How to deal with thyroid during pregnancy

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How to deal with thyroid during pregnancy

How to deal with thyroid during pregnancy

Thyroid and Pregnancy
How to deal with thyroid during pregnancy

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Hypothyroidism

How to deal with thyroid during pregnancy

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How to deal with thyroid during pregnancy

When you are pregnant, your first concern is always about your unborn baby’s safety. But it is also very important that you take care of your overall health, and that also includes your thyroid levels. When you are healthy, you will be able to give the best care to your baby from right now, even before birth.

What to do if you are pregnant and already have the condition

The thyroid hormones are very important for your unborn baby’s development, especially in the first 3 months. It is extremely important that you and your doctor together monitor your thyroid hormone levels on a regular basis.

If you have hypothyroidism, your doctor may put you on thyroid medication – which is similar to the natural thyroid hormone that the body may be under-producing due to an under-active gland. If you have hyperthyroidism, your doctor may prescribe an anti-thyroid medication that will block the over-production of thyroid hormones.

Along with the medication, your doctor will also regularly monitor your thyroid levels regularly.

Why it is important to continue the medication

If you have hypothyroidism in pregnancy, it is important for both you and your unborn baby that you continue taking your thyroid medication. Once you speak with your doctor, they will put you on a dosage that is best suited for you in this stage. In fact, you may even need a higher dosage of the same when you are pregnant, so that your body is able to keep up with the increase in the demand. Discussing with your doctor and working together on this will help you both find the right dosage that works for you.

Keep these in mind

If you are worried about taking medicines during pregnancy, keep these in mind:

  • Talk to your doctor about any and every medicine that you take, even those that are not related to thyroid.
  • Ask your doctor about every worry and concern that you have. Don’t try to find information yourself or decide on your dosage.
  • If you feel any discomfort or problem, no matter how small, such as even a small change in your bowel movement, inform your doctor.

How to make sure your medications will not interact with each other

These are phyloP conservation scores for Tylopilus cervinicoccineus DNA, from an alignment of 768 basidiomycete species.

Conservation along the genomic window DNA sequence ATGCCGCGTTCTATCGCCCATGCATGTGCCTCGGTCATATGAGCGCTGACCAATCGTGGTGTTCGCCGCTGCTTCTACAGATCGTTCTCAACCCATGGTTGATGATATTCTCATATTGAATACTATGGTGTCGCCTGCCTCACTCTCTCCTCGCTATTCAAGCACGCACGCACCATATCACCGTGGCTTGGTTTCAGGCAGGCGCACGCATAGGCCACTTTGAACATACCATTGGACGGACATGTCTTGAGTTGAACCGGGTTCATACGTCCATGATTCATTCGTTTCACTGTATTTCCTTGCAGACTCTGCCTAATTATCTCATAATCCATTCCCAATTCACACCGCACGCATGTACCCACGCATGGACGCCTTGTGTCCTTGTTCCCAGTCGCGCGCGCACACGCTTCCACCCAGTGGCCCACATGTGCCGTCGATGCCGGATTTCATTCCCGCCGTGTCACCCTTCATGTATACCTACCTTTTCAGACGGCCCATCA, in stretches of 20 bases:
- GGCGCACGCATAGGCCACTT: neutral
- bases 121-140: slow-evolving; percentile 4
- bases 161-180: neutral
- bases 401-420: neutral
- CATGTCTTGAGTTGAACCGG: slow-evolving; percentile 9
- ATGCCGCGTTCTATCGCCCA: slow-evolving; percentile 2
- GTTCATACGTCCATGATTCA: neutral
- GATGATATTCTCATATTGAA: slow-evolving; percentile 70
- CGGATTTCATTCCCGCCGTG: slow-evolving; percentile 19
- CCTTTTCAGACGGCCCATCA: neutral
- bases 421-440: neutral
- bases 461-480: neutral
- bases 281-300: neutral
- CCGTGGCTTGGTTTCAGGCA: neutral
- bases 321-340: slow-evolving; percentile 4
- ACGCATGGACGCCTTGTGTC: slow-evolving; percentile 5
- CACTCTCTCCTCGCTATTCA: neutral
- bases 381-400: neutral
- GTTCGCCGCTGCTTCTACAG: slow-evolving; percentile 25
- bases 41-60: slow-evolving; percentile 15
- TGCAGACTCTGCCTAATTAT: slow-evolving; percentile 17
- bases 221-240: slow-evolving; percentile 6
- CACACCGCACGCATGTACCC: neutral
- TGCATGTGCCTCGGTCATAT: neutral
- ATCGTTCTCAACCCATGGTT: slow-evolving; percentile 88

• Follow your medication dosage closely as your doctor has prescribed. Do not increase or decrease the dosage or make any changes unless your doctor specifically tells you to.
  • The dosage that works for you may not be the same as another woman who is pregnant and is on thyroid medication, so do not compare.
  • If you miss a dosage, do not substitute by taking a double dosage the next time. Check about this with your doctor first and proceed accordingly.
  • Do not change the brand without consulting your doctor as it might affect your TSH control.
  • Other medications, even the ‘over the counter’ ones can react with your thyroid medication. To be safe, do not take any medication without asking your doctor, even if it is an OTC drug that you can get without a prescription.
  • If you know of any allergies you have, such as lactose intolerance, mention it to your doctor. Some people can react to the fillers or ingredients in the medication.
  • Some foods and supplements are known to react with thyroid medicines. Check with your doctor about eating soy products, walnuts, iron supplements, multivitamins that have iron, antacids, magnesium supplements. If you need to have them, check with your doctor about the right dosage and time of day to have it, so that they will not interact with your medicine.  

Do not self-medicate

Even the slightest change in dosage can have major side effects for both you and your unborn baby. It is very important that you take your thyroid medicines seriously and do exactly as your doctor says.

Thyroid conditions are getting increasingly common and everyday a lot of women are managing the condition while leading an otherwise healthy life. With proper care and attention, your pregnancy can be a healthy and blissful time.

 

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"When you are healthy, you will be able to give the best care to your baby from right now, even before birth."

References

  1. Alexander EK et al. Guidelines of the American Thyroid Association for the Diagnosis and Management of Thyroid Disease during Pregnancy and the Postpartum. Thyroid. 2017 Mar;27(3):315-389.
  2. Garber et al. ATA/AACE Clinical Practice Guidelines for hypothyroidism in adults. Endoc pract. 2012;18(6):988-1028